Before it recedes from memory under a continuing cascade of daily “breaking news’’ from the White House, let’s return to President Trump’s campaign-rally-style speech at the National Scout Jamboree. At our house, we paid close attention because our grandson Alexander was among the Boy Scouts gathered in southeast West Virginia.
Chief Scout Executive Michael Surbaugh, in a response posted online, regretfully observed that the president’s remarks had “overshadowed’’ the scouts’ 10-day adventure designed to enhance character and leadership skills. And he issued an apology to parents and former scouts “who were offended by the political rhetoric that was inserted into the jamboree.”
Not only for boy scouts and girl scouts, but also for teachers of students in middle school, high school, college, and universities, it is important, I think, to reflect on both the president’s speech and the scout leader’s response. I say this as someone preparing to teach a course at UNC-Chapel Hill designed to engage students in deeper debate and deliberation on the condition, strengths and weaknesses, of American politics.
We should not reject, or be offended by, a president, or any elected official, inserting politics into a speech to teens and young adults. You can not have a democracy without politics. What was troublesome about Trump’s rambling rhetoric was not that it was political, but rather the graceless and tasteless way that he framed public life and government.
“I go to Washington,” said the highest political official in the nation’s capital, “and I see all these politicians, and I see the swamp. And it’s not a good place. In fact, today I said we ought to change it from the word swamp to the word cesspool or, perhaps, to the word sewer. But it’s not good. Not good.”
The transcript of the president’s speech makes clear that he went to the jamboree with talking points designed to affirm Boy Scout values. But he kept veering off in other rhetorical directions — as, for example, in this pair of sentences, “Your values are the same values that have always kept America strong, proud, and free. And by the way, do you see the billions and billions and billions of additional money that we’re putting back into our military?”
On the day before the president’s appearance, a former Boy Scout from France delivered an alternative message. Archbishop Christope Pierre, the Vatican’s ambassador to the United States, presided at a Roman Catholic Mass attended by several thousand scouts.
Boy Scout values, he said, “are the antidote to the selfishness and individualism of our society.” The archbishop, officially known as the papal nuncio, told the scouts that “our own commitment to holiness, to our neighbor, to the environment, and to being honest and decent can be an antidote for our culture and world.”
Of course, it is not the role of a president to deliver a homily; and it is not the job of the archbishop to deliver a lecture on American politics. Still, the contrast suggests the challenge in finding an appropriate balance in teaching that reflects both the messy reality and high ideals of public service.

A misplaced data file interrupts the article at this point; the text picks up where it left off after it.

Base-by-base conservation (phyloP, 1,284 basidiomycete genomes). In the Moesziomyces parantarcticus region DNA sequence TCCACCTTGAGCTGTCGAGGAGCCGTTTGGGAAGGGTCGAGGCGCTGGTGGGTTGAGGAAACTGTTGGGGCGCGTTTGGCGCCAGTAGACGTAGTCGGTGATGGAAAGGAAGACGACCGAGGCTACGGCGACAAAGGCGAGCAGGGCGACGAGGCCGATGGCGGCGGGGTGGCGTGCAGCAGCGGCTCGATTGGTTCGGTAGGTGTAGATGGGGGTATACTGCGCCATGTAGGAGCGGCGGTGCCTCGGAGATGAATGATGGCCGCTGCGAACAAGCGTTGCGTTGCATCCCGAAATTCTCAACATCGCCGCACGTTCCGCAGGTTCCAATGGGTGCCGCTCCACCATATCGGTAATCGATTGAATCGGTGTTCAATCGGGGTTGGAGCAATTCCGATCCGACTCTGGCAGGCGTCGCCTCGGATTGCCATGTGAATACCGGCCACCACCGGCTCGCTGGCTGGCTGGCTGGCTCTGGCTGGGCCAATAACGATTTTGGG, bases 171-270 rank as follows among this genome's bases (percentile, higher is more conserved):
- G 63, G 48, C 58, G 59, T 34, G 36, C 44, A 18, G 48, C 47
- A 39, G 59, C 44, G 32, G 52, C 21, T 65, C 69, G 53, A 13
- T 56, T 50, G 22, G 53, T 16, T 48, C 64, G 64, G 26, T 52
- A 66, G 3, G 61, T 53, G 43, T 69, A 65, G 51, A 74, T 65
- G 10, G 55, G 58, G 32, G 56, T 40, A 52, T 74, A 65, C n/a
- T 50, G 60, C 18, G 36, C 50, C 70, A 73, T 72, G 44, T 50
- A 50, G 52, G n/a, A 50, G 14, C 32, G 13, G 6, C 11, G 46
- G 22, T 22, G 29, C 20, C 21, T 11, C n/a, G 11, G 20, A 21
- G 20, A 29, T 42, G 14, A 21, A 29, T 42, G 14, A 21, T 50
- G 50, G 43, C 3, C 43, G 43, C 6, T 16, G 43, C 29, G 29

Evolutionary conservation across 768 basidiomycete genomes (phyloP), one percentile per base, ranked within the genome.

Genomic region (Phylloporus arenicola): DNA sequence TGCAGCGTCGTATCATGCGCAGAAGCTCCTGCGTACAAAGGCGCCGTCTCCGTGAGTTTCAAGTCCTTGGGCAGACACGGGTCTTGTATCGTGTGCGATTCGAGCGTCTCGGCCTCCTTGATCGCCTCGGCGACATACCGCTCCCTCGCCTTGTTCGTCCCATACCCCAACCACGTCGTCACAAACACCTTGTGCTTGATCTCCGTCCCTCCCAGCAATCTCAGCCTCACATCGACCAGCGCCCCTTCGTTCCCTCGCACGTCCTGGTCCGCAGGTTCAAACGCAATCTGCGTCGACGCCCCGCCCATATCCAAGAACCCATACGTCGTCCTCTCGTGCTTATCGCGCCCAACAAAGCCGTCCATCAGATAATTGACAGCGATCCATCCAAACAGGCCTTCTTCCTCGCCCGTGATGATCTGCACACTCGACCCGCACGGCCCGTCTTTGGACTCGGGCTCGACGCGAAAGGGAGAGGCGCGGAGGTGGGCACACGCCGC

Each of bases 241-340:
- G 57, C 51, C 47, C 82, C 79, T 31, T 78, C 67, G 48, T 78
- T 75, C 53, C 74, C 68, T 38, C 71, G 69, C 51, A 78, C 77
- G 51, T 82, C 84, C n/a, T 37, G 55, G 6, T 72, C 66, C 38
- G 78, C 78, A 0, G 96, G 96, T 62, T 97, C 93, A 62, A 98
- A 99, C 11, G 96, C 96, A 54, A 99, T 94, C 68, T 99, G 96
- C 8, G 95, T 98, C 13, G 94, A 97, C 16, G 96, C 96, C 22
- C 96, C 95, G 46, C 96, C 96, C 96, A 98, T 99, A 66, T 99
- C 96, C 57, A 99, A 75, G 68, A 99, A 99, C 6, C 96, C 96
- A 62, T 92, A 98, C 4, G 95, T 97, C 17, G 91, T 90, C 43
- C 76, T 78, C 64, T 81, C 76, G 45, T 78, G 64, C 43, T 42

We live in a continent-wide country that has long produced a roiling, contentious, rough-and-tumble democracy. “Politics ain’t beanbag,” as Peter Finley Dunne’s character Mr. Dooley observed more than a century ago. Today’s politics are defined by hyper-partisanship and assault-your-opponent advertising; of lingering racial and class divides and economic anxieties; the influence of big money, both corporate and individual, in campaign finance and lobbying; and a digital media environment that eases the transmission of coarse and often false spin.
In this atmosphere, studies of the millennial generation, now poised to become the largest age-group of voters, have found that young adults have a strong sense of service. Yet it is expressed more in volunteering for charities or working for nonprofits than in running for public office or seeking government employment. Millennials have lower voter-turnout than their elders.
Scouts belong to the post-millennial generation. The flout-the-norms Trump campaign and presidency come as teens and college students are in their formative stage. The president’s description of national government as a “sewer’’ sends a far different signal than my generation heard from John F. Kennedy.
In our classrooms, as well as in assemblies of scouts, we need full, realistic discussion and exploration of the history and norms of our democracy. Knowing that power can corrupt and oppress, our founders designed checks and balances. Still, it takes power to effect change in budgets and law. Yes, politics often features personal rivalry and sharp conflict over issues. But in a democracy, political opponents should not see each other as enemies. To be sure, news can, and sometimes does, arrive flawed and skewed, but free, independent professional journalism remains essential to a democracy.
Elections matter. And our schools have a special challenge and opportunity at this moment to instill in young people a sense of idealism and the importance of their generation engaging in the grand drama of democracy.